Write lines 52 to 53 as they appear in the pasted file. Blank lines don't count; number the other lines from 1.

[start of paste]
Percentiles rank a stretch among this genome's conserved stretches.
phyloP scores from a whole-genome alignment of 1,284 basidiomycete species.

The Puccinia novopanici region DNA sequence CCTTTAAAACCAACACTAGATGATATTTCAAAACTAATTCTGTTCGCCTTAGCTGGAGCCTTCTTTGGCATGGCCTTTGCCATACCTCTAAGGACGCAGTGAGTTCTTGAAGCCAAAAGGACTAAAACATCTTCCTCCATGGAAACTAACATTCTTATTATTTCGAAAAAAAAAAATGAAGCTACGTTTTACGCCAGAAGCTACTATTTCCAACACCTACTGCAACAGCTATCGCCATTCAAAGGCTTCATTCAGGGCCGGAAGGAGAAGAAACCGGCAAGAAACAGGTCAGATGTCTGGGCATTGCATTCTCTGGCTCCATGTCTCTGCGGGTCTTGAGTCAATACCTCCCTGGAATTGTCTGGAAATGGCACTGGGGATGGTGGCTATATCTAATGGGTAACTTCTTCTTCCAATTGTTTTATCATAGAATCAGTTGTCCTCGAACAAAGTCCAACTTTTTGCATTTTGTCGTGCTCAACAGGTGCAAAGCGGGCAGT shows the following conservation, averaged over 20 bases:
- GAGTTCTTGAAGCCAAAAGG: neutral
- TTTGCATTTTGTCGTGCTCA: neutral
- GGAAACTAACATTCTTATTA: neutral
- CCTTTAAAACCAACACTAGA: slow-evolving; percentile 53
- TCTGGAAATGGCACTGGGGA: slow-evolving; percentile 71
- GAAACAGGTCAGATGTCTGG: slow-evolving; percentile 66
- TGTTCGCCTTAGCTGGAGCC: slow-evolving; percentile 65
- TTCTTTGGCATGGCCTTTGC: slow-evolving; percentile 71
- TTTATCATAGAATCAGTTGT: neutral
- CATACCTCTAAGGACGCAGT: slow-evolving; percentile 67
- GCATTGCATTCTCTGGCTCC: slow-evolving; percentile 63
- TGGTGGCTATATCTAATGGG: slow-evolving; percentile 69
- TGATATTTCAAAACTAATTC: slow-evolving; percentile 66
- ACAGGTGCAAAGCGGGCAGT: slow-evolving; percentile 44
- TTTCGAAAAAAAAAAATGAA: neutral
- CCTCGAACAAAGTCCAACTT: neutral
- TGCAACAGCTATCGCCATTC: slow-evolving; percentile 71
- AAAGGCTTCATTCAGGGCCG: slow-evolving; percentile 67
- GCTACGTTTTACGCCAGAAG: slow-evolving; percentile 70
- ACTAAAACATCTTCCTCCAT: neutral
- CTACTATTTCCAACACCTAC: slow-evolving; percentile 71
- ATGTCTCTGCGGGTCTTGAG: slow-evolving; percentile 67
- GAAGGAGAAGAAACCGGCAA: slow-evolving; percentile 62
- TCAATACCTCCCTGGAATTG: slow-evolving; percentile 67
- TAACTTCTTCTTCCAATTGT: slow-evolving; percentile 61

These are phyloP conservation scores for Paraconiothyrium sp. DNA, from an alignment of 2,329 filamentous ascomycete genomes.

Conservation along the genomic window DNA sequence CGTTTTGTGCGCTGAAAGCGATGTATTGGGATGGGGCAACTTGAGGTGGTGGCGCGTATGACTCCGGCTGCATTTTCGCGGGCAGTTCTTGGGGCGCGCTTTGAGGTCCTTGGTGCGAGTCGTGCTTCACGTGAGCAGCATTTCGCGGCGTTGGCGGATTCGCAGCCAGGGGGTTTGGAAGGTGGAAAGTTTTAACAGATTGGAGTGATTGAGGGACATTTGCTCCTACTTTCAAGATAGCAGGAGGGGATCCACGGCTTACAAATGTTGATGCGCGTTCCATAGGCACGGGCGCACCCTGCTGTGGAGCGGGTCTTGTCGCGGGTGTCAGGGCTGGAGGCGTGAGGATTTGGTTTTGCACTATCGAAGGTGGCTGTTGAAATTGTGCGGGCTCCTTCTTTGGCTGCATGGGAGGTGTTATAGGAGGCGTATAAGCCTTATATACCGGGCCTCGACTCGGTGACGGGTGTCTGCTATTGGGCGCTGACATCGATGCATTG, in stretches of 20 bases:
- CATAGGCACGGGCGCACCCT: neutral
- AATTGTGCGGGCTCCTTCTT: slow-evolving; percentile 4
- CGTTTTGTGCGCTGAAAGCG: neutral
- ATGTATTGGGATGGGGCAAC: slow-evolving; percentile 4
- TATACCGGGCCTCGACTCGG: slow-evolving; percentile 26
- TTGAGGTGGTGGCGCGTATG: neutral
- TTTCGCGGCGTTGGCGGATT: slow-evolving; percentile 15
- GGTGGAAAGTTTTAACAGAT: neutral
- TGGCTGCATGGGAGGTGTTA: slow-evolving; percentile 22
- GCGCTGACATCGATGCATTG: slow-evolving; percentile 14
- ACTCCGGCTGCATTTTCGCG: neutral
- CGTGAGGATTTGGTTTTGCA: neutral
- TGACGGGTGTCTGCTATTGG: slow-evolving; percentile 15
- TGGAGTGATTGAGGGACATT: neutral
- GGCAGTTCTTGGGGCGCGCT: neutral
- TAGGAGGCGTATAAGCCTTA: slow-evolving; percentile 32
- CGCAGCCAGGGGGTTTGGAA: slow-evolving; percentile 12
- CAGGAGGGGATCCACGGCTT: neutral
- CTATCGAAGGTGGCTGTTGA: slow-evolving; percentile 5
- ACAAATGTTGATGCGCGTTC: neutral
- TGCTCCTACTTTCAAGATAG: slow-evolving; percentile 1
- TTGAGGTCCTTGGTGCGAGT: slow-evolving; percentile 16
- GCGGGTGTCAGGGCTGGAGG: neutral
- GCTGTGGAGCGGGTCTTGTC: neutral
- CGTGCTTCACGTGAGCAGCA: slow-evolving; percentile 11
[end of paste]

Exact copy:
- TTGAGGTCCTTGGTGCGAGT: slow-evolving; percentile 16
- GCGGGTGTCAGGGCTGGAGG: neutral